Neal Stephenson's "Anathem" is terrific. Anathem is basically Harry Potter, as written for adults, with "Erasmus" and string theory standing in for "Harry Potter" and magic. It's a little slow in the middle, but struggle through and you will be rewarded. I read the last 250 pages or so in one night. Perhaps because the string theory discussion is so dense, Stephenson dramatically simplified everything else about his writing - - unlike his last few books, the entire story is told from the point of view of a single narrator in a single consistent voice. You'll never start a chapter wondering what the heck's going on. There's also some remarkable similarities to Dan Simmons "Olympos," but I don't want to say more for fear of revealing spoilers. Anathem is 34% off at Amazon.
Here's some more quick reviews:
Mighty Avengers Vol. 1 was terrible. This confirms it. I hate Brian Bendis and his cute little thought bubbles. I didn't care for the art, either. Frank Cho's pencils actually looked much better before they were colored. (There's some Frank Cho desktop wallpapers here.)
Runaways: Dead End Kids was also disappointing. Was Joss Whedon's success in Astonishing X-Men dependent on John Cassaday's art?
Speaking of, I keep seeing mention of a rerelease of Cassaday's comic I Am Legion: The Dancing Faun. I read the first issue when it came out years ago. It was boring. Impossible to keep track of which character was which because they all looked alike.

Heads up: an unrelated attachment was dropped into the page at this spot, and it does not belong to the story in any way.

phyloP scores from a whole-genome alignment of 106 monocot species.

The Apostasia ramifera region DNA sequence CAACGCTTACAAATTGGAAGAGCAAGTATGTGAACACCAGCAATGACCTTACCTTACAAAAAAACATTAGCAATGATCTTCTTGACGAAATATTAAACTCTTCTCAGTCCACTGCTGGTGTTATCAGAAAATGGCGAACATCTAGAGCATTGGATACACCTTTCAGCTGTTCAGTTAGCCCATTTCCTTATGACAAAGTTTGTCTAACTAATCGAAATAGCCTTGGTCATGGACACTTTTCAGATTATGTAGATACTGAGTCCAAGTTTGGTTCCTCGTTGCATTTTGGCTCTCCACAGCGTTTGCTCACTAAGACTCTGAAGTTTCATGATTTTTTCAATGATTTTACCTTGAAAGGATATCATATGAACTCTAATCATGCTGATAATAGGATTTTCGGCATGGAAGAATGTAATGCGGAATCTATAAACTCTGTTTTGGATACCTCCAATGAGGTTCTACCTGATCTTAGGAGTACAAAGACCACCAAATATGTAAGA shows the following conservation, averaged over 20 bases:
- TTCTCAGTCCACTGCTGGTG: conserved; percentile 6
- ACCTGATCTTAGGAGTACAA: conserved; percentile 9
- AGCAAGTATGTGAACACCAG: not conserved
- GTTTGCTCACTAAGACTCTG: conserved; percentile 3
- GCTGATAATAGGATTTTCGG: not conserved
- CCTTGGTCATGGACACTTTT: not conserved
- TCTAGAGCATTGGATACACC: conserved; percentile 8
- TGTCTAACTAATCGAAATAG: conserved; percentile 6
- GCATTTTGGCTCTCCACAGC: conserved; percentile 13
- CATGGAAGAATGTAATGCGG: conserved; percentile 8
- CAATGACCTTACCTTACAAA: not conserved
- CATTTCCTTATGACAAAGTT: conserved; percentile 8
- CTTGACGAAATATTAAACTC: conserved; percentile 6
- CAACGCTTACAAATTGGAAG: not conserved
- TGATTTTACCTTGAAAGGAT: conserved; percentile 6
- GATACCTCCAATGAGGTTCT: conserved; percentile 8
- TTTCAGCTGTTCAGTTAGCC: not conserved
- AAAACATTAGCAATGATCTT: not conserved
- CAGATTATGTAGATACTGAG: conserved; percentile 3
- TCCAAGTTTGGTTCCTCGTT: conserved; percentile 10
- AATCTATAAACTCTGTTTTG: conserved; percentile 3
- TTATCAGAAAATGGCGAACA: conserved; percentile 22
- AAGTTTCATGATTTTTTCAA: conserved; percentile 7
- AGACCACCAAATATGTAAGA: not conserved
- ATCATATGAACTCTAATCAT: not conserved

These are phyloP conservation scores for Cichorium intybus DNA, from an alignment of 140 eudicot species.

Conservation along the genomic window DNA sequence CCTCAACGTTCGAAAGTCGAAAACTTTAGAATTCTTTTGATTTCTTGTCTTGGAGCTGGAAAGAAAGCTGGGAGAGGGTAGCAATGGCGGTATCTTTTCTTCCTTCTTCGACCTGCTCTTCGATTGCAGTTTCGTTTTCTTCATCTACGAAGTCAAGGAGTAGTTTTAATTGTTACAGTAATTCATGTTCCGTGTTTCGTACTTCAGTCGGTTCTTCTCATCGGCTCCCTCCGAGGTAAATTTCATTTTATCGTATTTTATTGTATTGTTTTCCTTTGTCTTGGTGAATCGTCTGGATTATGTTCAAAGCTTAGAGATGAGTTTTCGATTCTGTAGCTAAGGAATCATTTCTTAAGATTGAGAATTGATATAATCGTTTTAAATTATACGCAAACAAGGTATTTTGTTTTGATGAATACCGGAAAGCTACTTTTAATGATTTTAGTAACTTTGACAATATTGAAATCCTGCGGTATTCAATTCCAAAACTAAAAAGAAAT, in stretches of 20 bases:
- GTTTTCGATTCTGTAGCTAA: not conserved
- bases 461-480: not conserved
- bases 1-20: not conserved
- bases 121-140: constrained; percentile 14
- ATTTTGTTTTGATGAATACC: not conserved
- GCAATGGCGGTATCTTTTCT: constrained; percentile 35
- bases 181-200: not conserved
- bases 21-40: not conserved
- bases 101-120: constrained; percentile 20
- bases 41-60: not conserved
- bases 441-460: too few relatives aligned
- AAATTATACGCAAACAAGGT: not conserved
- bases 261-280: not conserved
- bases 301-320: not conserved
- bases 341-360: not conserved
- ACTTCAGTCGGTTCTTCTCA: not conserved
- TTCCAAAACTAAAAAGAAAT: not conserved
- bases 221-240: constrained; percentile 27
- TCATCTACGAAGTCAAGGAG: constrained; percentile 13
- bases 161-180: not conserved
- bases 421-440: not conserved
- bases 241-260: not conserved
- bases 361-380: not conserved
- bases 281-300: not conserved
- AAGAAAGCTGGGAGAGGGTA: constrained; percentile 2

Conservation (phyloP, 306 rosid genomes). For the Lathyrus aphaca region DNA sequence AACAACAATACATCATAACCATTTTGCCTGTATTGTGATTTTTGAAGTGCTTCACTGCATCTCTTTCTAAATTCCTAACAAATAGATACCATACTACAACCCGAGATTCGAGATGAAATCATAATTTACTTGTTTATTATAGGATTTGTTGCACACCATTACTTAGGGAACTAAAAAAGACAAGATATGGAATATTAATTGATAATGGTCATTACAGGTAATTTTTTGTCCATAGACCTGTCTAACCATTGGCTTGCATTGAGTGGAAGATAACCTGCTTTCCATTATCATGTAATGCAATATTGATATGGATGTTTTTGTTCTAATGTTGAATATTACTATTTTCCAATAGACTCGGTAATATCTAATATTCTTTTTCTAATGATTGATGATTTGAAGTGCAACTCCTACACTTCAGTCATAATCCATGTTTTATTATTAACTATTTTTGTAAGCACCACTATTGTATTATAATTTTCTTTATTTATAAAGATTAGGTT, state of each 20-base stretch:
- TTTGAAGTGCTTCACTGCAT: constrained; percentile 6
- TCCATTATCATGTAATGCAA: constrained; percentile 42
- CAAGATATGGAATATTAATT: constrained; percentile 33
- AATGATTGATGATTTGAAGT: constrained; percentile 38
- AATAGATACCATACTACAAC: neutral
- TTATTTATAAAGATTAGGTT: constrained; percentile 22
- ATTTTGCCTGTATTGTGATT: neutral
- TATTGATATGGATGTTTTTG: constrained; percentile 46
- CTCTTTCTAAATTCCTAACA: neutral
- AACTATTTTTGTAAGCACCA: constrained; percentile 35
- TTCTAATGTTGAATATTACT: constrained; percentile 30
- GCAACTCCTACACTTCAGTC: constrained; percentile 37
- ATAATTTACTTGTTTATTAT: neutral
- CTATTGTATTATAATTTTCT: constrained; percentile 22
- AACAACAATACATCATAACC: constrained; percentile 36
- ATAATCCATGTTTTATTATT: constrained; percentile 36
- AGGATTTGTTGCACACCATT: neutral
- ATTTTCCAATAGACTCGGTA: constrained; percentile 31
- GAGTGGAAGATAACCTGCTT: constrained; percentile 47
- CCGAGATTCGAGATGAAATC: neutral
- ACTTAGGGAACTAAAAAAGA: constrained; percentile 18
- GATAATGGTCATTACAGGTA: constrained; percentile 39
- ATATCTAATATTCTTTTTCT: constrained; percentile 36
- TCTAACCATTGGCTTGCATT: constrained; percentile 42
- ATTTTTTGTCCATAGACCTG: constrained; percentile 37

Huge thumbs down to Alan Levy's Nazi Hunter: The Wiesenthal File, which I read for my book club. It should have been fascinating - - the real life story of a man who survived the concentration camps and devoted the rest of his life to hunting down Nazis. But everything about the book, from structure, to word choice, and everything in between was bad.
On the plus side, thanks to the book, I did learn about the incredible heroism of a man named Raoul Wallenberg. Wikipedia summarizes:
With the money raised by the board, Wallenberg rented thirty-two buildings in Budapest, and declared them to be extraterritorial, protected by diplomatic immunity. He put up signs such as "The Swedish Library" and "The Swedish Research Institute" on their doors and hung oversize Swedish flags on the front of the buildings to bolster the deception. The buildings eventually housed almost 10,000 people. Sandor Ardai, one of the drivers working for Wallenberg, recounted what Wallenberg did when he intercepted a trainload of Jews about to leave for Auschwitz:
... he climbed up on the roof of the train and began handing in protective passes through the doors which were not yet sealed. He ignored orders from the Germans for him to get down, then the Arrow Cross men began shooting and shouting at him to go away. He ignored them and calmly continued handing out passports to the hands that were reaching out for them. I believe the Arrow Cross men deliberately aimed over his head, as not one shot hit him, which would have been impossible otherwise. I think this is what they did because they were so impressed by his courage. After Wallenberg had handed over the last of the passports he ordered all those who had one to leave the train and walk to the caravan of cars parked nearby, all marked in Swedish colours. I don't remember exactly how many, but he saved dozens off that train, and the Germans and Arrow Cross were so dumbfounded they let him get away with it.
Incredible stuff, and I'd never even heard of him before.
Finally, if you haven't been watching the new Clone Wars cartoons, you're in for a treat. I have three words for you: Ninja Battle Droids.
*See more of my reviews here.
*Buy Star Wars sketch cards at eBay.